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Ann N Y Acad Sci. 2011 Dec;1246:108-17. doi: 10.1111/j.1749-6632.2011.06346.x.

The case for newborn screening for severe combined immunodeficiency and related disorders.

Author information

  • Department of Pediatrics, University of California San Francisco, San Francisco, California, USA. puckj@peds.ucsf.edu

Abstract

Early detection of primary immunodeficiency is recognized as important for avoiding infectious complications that compromise outcomes. In particular, severe combined immunodeficiency (SCID) is fatal in infancy unless affected infants can be diagnosed before the onset of devastating infections and provided with an immune system through allogenic hematopoietic cell transplantation, enzyme replacement, or gene therapy. A biomarker of normal T cell development, T cell receptor excision circles (TRECs), can be measured in DNA isolated from the dried blood spots routinely obtained for newborn screening; infants identified as lacking TRECs can thus receive confirmatory testing and prompt intervention. Early results of TREC testing of newborns in five states indicate that this addition to the newborn screening panel can be successfully integrated into state public health programs. A variety of cases with typical SCID genotypes and other T lymphocytopenic conditions have been detected in a timely manner and referred for appropriate early treatment.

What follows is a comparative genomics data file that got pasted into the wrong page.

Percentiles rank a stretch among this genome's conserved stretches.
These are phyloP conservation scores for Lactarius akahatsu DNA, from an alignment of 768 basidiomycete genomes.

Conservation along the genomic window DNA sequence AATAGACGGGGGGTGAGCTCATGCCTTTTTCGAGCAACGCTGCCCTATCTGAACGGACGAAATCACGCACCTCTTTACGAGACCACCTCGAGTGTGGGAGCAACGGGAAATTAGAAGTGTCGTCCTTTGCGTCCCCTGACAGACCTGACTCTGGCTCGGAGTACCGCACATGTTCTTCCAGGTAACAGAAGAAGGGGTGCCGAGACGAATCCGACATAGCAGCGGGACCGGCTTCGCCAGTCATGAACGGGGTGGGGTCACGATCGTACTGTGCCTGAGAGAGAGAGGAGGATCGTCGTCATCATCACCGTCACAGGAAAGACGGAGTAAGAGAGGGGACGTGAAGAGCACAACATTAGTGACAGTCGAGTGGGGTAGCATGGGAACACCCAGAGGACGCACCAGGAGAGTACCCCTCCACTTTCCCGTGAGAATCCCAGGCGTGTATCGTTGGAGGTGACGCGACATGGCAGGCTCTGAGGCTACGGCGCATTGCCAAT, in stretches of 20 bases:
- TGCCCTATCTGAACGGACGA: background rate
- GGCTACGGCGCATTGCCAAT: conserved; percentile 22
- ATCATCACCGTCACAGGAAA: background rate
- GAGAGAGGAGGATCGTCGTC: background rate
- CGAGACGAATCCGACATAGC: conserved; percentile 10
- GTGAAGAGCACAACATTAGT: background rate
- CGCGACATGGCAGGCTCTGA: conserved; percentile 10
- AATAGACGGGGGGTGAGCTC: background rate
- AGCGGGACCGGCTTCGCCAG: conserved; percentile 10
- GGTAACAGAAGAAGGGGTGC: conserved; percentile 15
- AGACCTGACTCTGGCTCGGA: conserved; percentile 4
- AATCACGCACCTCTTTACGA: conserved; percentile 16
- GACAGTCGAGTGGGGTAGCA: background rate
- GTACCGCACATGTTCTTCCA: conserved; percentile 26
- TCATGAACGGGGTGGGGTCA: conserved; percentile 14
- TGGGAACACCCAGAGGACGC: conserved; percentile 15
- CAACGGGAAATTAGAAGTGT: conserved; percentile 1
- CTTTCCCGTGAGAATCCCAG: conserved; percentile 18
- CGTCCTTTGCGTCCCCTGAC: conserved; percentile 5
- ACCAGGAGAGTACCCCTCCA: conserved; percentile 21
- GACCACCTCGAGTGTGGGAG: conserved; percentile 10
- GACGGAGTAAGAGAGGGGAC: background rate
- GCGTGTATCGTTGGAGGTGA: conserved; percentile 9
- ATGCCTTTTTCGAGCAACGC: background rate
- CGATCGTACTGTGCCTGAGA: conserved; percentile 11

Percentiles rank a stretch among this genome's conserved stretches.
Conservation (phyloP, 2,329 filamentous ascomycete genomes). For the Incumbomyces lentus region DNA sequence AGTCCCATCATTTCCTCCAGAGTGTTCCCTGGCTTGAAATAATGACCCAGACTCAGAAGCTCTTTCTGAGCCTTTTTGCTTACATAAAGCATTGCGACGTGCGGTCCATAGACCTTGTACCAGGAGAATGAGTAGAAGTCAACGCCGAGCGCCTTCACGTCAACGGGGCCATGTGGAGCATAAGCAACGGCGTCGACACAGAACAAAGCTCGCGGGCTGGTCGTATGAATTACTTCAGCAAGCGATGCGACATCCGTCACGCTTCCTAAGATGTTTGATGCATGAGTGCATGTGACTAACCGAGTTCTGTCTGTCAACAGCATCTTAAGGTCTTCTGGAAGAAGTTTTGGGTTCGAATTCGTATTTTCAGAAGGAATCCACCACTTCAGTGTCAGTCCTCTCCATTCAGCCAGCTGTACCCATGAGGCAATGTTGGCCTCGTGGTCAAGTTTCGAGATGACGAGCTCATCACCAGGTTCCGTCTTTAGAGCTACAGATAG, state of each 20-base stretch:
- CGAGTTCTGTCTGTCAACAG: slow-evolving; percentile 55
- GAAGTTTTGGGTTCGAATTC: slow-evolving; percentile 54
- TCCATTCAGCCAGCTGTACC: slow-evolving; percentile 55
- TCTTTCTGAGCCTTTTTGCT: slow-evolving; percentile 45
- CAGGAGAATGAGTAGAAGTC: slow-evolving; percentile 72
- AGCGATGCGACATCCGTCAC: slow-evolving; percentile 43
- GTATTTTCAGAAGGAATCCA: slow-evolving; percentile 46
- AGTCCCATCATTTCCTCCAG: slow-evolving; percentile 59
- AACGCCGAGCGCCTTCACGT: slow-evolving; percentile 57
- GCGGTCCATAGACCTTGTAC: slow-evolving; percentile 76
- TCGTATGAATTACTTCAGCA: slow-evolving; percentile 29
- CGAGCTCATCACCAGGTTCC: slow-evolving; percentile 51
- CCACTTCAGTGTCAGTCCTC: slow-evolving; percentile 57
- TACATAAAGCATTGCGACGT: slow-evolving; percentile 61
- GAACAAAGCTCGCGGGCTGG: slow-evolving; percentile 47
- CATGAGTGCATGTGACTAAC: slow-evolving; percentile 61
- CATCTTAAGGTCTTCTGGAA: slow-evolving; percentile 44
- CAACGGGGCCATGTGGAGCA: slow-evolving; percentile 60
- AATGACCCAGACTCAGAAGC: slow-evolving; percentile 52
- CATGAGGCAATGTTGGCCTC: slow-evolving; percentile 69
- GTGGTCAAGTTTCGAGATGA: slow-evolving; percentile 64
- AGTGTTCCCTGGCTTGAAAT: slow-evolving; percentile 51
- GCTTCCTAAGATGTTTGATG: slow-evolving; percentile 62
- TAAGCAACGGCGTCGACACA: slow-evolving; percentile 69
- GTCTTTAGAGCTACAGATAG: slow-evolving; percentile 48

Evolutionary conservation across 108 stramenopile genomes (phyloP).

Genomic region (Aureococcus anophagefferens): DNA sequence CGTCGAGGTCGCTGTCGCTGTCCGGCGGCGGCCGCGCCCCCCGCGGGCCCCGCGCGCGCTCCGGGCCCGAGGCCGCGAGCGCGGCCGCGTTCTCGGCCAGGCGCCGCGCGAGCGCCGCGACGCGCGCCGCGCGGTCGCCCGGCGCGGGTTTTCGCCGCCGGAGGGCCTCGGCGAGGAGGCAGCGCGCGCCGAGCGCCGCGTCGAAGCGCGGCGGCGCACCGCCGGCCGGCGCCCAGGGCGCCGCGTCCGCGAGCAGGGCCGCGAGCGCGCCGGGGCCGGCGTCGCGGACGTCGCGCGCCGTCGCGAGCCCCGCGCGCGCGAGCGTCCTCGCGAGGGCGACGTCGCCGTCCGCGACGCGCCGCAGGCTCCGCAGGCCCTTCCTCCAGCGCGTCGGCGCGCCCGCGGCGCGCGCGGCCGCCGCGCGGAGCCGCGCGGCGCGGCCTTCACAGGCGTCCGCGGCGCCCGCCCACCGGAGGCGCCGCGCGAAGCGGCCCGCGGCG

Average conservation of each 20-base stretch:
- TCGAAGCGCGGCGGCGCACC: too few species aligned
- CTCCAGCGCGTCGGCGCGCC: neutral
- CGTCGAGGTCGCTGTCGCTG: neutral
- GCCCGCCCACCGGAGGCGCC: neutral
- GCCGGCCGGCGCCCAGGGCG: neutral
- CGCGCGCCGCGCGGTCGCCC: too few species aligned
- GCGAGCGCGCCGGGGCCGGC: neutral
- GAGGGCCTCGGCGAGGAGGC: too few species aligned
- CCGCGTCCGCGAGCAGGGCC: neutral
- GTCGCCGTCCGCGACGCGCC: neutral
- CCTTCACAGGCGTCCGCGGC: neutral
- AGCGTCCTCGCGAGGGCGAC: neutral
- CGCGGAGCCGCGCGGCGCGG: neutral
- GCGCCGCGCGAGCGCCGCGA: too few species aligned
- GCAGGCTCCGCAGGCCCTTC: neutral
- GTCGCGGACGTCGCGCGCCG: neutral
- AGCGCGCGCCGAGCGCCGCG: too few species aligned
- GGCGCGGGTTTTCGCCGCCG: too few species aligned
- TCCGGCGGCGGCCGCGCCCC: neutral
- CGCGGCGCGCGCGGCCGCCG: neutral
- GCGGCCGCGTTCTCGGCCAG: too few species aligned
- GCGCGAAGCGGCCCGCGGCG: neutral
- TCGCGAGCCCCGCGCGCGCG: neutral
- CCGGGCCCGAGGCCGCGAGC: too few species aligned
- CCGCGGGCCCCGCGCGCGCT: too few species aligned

© 2011 New York Academy of Sciences.

PMID:
22236435
[PubMed - indexed for MEDLINE]
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